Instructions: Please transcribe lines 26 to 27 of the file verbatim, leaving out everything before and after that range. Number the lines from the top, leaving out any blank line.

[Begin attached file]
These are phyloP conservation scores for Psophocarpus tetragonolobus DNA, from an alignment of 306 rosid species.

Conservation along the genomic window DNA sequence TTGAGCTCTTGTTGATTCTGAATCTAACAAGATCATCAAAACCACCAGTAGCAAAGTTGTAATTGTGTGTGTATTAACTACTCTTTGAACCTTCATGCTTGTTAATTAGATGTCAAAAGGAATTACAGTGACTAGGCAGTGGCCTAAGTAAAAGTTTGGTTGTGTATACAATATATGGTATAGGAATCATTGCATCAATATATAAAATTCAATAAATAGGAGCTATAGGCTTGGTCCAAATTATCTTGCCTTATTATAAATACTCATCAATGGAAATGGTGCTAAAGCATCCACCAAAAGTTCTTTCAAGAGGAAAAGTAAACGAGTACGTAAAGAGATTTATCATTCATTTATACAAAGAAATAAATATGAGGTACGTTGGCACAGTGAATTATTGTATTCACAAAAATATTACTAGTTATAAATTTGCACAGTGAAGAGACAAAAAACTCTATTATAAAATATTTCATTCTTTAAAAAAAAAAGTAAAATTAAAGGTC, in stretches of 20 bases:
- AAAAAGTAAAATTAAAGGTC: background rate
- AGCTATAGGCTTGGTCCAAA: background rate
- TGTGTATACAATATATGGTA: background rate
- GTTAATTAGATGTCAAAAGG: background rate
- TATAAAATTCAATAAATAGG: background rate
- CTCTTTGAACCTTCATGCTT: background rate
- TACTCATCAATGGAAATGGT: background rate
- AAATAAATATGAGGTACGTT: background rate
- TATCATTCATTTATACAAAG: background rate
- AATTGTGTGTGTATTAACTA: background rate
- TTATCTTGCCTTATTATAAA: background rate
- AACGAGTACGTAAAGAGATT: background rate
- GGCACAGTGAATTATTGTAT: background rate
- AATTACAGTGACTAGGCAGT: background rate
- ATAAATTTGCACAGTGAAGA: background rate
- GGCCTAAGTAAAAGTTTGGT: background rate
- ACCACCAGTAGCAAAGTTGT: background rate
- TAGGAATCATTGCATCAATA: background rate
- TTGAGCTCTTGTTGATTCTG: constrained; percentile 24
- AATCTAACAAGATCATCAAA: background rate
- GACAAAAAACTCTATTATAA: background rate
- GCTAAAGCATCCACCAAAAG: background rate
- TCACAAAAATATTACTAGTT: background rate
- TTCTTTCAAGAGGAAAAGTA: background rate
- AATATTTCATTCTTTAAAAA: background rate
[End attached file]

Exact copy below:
- TTCTTTCAAGAGGAAAAGTA: background rate
- AATATTTCATTCTTTAAAAA: background rate